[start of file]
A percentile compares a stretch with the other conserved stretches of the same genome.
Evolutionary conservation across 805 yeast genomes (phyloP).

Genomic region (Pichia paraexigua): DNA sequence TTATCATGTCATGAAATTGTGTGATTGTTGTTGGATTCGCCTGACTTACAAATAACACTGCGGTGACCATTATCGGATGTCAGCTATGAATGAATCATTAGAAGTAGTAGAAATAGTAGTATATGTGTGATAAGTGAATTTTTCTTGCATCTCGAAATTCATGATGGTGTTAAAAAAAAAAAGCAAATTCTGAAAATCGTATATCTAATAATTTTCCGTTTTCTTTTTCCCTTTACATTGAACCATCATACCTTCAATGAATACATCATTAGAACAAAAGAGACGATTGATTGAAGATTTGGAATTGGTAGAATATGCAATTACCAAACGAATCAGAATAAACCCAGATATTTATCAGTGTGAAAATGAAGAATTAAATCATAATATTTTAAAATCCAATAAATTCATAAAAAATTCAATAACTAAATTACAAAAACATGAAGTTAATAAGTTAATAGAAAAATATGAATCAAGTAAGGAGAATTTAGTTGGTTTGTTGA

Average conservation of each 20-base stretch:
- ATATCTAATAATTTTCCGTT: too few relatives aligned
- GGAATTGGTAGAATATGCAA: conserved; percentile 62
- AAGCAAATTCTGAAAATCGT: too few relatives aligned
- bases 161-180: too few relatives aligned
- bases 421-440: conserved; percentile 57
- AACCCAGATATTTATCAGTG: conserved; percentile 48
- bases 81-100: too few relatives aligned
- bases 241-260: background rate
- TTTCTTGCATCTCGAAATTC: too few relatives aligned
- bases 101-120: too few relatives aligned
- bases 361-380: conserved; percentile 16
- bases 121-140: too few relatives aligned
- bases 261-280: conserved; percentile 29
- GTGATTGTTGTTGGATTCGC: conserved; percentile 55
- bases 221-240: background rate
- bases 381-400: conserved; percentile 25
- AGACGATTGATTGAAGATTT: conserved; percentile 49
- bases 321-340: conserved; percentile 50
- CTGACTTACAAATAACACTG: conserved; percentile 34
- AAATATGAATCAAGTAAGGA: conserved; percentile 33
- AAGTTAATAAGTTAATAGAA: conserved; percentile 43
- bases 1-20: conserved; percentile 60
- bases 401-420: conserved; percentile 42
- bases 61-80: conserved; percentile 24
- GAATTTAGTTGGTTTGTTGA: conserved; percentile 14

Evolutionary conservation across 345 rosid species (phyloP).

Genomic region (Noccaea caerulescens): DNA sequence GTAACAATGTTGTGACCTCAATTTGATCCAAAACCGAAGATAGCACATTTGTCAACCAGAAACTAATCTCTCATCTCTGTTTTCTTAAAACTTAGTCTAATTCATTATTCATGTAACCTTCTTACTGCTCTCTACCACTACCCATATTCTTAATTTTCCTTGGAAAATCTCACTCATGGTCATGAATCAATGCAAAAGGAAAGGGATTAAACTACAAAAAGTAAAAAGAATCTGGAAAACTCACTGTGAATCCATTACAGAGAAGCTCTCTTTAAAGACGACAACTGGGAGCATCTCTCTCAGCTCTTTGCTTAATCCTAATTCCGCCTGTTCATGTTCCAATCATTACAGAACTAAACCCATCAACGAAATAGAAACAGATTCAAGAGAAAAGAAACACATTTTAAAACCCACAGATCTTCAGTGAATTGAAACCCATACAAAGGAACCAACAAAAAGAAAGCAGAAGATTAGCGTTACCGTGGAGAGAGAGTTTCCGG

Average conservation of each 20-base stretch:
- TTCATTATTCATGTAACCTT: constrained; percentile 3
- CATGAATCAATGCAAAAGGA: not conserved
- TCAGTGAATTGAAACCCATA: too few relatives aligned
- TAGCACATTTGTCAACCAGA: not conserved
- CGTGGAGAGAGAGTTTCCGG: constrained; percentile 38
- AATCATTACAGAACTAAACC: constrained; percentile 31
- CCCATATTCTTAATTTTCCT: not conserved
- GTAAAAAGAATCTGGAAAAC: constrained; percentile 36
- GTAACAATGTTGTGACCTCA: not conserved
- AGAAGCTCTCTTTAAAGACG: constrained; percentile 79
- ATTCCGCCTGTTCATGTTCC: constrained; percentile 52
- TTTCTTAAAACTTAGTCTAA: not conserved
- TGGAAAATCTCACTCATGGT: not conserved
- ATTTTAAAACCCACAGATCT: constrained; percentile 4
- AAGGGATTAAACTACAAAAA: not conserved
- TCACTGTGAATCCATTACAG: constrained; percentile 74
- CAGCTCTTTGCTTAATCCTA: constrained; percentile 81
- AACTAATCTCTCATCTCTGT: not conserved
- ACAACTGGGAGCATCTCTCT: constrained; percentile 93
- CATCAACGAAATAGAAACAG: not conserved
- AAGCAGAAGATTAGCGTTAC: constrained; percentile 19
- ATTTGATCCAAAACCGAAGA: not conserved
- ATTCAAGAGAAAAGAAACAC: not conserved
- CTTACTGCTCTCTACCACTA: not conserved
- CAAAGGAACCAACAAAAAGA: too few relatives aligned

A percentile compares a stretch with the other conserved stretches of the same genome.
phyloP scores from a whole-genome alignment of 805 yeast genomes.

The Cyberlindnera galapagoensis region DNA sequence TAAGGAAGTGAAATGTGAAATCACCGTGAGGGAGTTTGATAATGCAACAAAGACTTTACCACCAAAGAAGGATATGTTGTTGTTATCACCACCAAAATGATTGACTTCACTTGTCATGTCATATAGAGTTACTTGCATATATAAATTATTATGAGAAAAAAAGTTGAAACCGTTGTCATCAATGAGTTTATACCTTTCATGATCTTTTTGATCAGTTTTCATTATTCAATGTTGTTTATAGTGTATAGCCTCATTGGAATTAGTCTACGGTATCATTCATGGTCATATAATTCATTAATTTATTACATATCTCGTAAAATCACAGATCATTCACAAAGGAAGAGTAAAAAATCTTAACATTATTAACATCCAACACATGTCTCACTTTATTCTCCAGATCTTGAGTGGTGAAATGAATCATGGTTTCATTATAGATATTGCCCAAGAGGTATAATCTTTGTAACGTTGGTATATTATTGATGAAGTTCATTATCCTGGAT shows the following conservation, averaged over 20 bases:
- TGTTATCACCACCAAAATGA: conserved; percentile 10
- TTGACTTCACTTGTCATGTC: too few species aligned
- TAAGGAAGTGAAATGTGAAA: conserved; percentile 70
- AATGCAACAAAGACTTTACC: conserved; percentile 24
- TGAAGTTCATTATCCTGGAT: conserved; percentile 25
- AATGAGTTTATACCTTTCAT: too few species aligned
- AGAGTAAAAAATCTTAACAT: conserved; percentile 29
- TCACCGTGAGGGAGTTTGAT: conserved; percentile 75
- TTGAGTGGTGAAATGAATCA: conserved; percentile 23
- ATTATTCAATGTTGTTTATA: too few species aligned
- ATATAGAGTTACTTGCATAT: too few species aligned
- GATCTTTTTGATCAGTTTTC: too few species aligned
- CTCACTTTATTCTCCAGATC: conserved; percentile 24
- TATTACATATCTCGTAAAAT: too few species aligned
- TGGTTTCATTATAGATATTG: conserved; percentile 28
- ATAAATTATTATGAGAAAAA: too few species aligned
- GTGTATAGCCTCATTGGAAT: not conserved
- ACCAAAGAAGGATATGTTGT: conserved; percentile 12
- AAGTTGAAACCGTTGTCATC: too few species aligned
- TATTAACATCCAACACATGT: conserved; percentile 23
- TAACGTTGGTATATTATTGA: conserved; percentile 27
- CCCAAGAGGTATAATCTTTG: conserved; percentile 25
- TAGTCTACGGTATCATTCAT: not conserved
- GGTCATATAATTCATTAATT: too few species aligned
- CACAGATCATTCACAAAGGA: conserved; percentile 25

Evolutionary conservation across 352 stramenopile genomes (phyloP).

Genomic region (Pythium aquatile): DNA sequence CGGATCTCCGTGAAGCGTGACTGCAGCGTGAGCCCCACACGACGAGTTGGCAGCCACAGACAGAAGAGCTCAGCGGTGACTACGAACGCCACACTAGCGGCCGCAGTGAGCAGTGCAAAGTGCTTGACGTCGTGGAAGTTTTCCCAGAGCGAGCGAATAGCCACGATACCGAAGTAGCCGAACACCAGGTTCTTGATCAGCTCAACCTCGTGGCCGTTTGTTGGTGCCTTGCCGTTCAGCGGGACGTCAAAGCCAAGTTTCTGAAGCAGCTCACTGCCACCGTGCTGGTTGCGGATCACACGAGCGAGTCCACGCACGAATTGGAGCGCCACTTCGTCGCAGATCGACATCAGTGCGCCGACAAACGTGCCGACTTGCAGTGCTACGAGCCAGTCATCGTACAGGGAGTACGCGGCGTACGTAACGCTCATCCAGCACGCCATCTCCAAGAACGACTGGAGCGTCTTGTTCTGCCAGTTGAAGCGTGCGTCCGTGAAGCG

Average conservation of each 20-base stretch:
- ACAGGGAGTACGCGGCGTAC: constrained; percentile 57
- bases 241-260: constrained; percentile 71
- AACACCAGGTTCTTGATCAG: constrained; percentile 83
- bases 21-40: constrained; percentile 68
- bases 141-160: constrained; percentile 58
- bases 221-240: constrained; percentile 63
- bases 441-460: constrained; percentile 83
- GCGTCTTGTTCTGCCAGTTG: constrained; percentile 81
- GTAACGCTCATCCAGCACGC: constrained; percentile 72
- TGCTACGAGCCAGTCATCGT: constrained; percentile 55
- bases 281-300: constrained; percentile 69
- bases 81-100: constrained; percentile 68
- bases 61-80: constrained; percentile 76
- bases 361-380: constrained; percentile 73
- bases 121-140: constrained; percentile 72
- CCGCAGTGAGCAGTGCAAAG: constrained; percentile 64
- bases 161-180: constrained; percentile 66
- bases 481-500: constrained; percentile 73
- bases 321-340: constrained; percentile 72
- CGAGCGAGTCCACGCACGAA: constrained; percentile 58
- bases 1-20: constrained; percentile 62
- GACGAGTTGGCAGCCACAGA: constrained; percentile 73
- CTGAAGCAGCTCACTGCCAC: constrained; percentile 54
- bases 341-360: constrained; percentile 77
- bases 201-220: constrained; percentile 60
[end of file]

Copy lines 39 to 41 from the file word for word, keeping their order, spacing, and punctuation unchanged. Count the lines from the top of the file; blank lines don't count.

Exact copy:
- CCCATATTCTTAATTTTCCT: not conserved
- GTAAAAAGAATCTGGAAAAC: constrained; percentile 36
- GTAACAATGTTGTGACCTCA: not conserved